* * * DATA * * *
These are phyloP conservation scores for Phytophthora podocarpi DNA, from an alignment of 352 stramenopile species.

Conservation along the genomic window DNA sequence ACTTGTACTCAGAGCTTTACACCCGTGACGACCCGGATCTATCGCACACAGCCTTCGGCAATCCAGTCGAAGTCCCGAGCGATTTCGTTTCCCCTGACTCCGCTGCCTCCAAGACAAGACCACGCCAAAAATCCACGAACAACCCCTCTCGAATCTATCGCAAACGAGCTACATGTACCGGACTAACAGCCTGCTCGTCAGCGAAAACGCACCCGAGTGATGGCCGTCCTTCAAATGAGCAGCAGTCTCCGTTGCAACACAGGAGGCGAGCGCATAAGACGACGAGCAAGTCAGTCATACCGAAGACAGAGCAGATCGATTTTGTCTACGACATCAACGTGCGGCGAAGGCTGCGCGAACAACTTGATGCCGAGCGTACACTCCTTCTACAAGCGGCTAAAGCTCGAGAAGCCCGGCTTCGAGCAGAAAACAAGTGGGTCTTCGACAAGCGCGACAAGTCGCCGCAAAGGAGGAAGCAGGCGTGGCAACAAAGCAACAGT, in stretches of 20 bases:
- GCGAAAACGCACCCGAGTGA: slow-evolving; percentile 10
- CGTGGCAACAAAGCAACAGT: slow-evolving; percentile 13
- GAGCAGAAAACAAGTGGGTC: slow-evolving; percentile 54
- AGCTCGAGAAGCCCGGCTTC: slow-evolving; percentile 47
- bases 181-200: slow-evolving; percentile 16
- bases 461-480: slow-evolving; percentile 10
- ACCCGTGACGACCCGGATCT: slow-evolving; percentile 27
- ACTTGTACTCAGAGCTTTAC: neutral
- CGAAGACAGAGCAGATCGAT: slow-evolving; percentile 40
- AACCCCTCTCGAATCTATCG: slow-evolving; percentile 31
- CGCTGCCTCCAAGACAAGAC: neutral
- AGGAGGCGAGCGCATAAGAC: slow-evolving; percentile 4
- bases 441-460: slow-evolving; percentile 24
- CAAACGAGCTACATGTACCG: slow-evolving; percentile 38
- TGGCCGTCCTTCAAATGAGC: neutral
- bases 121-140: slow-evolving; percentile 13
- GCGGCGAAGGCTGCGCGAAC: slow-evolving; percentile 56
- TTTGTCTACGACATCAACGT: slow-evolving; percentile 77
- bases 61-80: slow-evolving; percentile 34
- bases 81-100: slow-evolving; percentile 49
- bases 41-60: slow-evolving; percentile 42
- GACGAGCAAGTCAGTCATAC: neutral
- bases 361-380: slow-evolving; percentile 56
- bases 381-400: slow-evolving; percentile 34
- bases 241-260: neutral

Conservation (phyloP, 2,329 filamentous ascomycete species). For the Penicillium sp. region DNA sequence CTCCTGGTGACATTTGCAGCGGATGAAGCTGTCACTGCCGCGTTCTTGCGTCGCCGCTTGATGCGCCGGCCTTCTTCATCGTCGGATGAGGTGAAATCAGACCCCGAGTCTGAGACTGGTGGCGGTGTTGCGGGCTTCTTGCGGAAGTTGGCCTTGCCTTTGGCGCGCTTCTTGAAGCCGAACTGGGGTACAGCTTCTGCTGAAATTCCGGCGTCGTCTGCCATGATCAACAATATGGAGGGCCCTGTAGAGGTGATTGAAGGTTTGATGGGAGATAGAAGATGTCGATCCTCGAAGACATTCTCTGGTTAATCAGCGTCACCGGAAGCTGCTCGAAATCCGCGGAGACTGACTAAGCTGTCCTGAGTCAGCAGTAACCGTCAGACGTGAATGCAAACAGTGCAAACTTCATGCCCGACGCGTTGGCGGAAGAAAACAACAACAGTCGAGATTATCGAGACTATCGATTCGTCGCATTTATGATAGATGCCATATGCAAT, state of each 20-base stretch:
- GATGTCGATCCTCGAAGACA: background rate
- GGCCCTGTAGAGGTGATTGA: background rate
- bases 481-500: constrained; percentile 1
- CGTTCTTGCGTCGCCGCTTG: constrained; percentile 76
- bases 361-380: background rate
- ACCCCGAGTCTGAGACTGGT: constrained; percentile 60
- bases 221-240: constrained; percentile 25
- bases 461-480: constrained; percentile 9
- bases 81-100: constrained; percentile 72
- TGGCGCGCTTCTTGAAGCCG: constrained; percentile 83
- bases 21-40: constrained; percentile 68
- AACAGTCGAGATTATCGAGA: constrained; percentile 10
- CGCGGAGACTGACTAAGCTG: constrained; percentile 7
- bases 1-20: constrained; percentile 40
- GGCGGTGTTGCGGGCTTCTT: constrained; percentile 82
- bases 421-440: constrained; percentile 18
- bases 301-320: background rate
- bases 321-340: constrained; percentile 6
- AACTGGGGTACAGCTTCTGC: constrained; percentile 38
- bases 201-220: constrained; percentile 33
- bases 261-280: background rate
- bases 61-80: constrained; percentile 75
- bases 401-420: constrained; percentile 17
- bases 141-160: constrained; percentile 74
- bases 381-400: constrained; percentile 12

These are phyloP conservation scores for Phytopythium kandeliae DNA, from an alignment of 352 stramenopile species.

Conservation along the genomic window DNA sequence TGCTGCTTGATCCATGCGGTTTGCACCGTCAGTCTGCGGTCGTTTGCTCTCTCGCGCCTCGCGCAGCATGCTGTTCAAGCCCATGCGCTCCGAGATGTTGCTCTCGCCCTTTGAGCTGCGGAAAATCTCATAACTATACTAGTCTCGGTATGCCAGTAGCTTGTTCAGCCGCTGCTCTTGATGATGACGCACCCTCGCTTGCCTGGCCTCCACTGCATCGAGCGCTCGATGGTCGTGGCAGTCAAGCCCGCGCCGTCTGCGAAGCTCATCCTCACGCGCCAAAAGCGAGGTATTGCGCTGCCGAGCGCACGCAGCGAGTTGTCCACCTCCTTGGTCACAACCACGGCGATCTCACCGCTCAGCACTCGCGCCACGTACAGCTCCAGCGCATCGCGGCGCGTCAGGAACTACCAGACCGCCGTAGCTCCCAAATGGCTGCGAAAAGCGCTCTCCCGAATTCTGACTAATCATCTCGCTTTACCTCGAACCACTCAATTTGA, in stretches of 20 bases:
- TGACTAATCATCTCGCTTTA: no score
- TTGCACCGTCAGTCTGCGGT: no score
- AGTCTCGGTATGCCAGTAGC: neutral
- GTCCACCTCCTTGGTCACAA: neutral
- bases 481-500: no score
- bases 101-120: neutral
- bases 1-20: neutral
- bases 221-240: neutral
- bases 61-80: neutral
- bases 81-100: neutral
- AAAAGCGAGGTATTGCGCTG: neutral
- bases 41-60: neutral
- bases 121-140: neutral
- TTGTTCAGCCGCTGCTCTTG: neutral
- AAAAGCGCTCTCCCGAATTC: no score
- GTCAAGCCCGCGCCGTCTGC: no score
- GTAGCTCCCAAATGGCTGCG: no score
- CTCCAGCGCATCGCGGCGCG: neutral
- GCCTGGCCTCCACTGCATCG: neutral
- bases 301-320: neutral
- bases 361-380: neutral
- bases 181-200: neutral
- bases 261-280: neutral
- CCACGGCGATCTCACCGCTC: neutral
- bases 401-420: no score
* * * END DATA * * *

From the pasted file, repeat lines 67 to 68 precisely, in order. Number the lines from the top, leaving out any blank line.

- bases 41-60: neutral
- bases 121-140: neutral